While your teen is probably more interested in old television reruns than cleaning last month’s gym socks out of his closet, you can still teach him about responsibility by sparking his enthusiasm in community service projects that appeal to his interests. With the right fit, he’ll learn about generosity, selflessness and moral character -- but you might still have to call in a remediation team to clear out the gym socks.
1. Helping Out
If your teenager tends to be a homebody, she can begin project-seeking close to home by looking for people she can help in her own neighborhood, such as an elderly couple. She can offer to help them with mowing the lawn or other tasks they may struggle with, such as snow shoveling and gardening. Alternatively, if your teen doesn’t have any difficulties branching out, encourage her to look further for a cause or opportunity that suits her particular interests, such as volunteering at an animal shelter or children's organization. She could visit and play games with the elderly in long-term care or the terminally ill who need companionship. Look around for organizations that help with renovation projects for low-income families if she’s good with tools, or have your teen take part in an after-school program for kids teaching literacy or other talents she possesses.
2. Collection Projects
Local shelters and food banks are always in need of more supplies and there are organizations that collect supplies for victims of natural disasters all over the world, too. Your teen can go door to door in his neighborhood, hang fliers asking for donations -- an opportunity to introduce him to graphic design -- or donate his time directly to the organization, sorting and distributing items. He can also talk to his school's administrative staff about putting a box in the lobby and advertising for the students and teachers to bring non-perishables, clothing or toys for the box. Encourage him to talk to local churches' leadership about placing boxes there and mentioning it at services, or talk to local grocers and stores and see if they would be interested in donating in any way. He can collect for a cause using whichever method he's comfortable with to donate to the appropriate organization.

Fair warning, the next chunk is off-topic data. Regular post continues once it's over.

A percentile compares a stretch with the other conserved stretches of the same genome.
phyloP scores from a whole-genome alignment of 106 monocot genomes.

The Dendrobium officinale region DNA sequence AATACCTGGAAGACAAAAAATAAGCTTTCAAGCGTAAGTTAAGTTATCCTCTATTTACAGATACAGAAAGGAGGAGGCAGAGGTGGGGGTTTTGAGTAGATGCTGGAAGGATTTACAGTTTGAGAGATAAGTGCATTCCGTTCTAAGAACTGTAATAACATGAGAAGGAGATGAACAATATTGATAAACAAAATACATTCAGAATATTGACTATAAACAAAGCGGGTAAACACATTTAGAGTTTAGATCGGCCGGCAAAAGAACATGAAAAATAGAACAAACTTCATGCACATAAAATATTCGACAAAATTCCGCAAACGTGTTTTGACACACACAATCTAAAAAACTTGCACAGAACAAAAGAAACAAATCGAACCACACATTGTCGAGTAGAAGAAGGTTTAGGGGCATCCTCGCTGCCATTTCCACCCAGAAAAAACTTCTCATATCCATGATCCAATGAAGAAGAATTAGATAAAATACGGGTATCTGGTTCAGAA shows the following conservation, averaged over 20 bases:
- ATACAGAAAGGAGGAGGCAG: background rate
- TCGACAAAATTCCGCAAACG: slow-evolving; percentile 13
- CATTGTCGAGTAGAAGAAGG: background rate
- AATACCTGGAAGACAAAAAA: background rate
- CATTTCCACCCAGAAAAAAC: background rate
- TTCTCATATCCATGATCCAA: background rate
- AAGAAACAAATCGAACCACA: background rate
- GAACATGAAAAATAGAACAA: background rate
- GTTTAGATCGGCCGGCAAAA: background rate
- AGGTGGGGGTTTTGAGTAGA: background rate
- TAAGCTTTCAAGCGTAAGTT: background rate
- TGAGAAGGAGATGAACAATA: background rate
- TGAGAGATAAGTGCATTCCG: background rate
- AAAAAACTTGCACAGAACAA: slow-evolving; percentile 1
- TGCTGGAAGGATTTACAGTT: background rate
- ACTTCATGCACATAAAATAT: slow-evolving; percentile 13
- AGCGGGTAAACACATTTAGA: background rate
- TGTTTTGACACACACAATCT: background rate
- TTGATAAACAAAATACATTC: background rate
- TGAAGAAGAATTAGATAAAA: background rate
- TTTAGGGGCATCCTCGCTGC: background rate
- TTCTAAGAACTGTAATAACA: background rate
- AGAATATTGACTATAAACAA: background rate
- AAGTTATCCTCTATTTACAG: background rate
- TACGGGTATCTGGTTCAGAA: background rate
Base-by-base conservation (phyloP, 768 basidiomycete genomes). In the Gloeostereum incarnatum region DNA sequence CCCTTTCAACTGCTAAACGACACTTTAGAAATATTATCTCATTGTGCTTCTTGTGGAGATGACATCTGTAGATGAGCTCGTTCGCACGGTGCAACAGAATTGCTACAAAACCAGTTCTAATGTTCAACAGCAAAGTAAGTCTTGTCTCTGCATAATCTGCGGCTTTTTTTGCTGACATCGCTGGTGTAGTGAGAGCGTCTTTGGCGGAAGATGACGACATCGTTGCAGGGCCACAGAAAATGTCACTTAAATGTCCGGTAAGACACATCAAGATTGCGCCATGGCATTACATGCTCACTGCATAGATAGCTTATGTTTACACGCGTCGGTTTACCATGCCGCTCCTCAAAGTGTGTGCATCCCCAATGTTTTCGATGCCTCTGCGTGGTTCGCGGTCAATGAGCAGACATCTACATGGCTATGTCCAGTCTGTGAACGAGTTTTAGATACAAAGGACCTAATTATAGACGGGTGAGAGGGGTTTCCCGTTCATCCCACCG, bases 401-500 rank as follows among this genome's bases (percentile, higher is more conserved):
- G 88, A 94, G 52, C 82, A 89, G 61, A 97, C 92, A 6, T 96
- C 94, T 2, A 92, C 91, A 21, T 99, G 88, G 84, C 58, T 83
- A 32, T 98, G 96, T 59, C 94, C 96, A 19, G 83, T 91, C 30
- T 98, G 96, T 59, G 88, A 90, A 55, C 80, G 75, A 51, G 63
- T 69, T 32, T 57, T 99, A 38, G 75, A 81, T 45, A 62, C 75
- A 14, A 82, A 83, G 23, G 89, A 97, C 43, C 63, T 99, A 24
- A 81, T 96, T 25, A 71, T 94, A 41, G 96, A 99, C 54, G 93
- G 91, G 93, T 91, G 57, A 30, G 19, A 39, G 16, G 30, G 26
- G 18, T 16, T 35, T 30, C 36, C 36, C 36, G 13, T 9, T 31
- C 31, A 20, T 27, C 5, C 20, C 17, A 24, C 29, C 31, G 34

3. Green and Beautification Projects
Encourage your environmentally friendly teen to sign up with a tree-planting project or clean up at a local park, or inquire with the city or local environmental groups about where she can help the most. Talk to local stores about donating plants, paint and other supplies, or help her get involved in a project to repaint park benches or children's play equipment that has paint peeling or is covered in graffiti. She can call up friends and invite neighbors to make it an event, and let local businesses and the media know to raise awareness or donate supplies. Plan to pick up trash at parks or along a nearby river or roadway, or help clean up a low-income neighborhood and try to get the residents involved. Your teen could talk to her school about setting up a recycling program or even work in the community, spreading pamphlets to increase awareness about recycling.
4. Physical Projects
Your teen can work up a sweat for a good cause by raising money for a favorite charity through marathons, walk-a-thons or even triathlons. He can even organize his own, encouraging friends, family, athletes on his sports team and fellow school students to be involved. Get donations from family and friends and talk to local businesses to see if they would be willing to sponsor the event or pledge for the cause. If you have any connections to a local college sports team, such as through an older sibling, have your teen try to get them on board for hosting a playoff between his high school team and the college team or mixed teams of both. Make it a charity event and advertise to friends, family, faculty and students at both schools. Sell tickets as well as concessions with all proceeds going to the chosen cause.
- The Kid's Guide to Service Projects: Over 500 Service Ideas for Young People Who Want to Make a Difference; Barbara A. Lewis
- Teenagers and Community Service: A Guide to the Issues; Maureen Kenny, et al.
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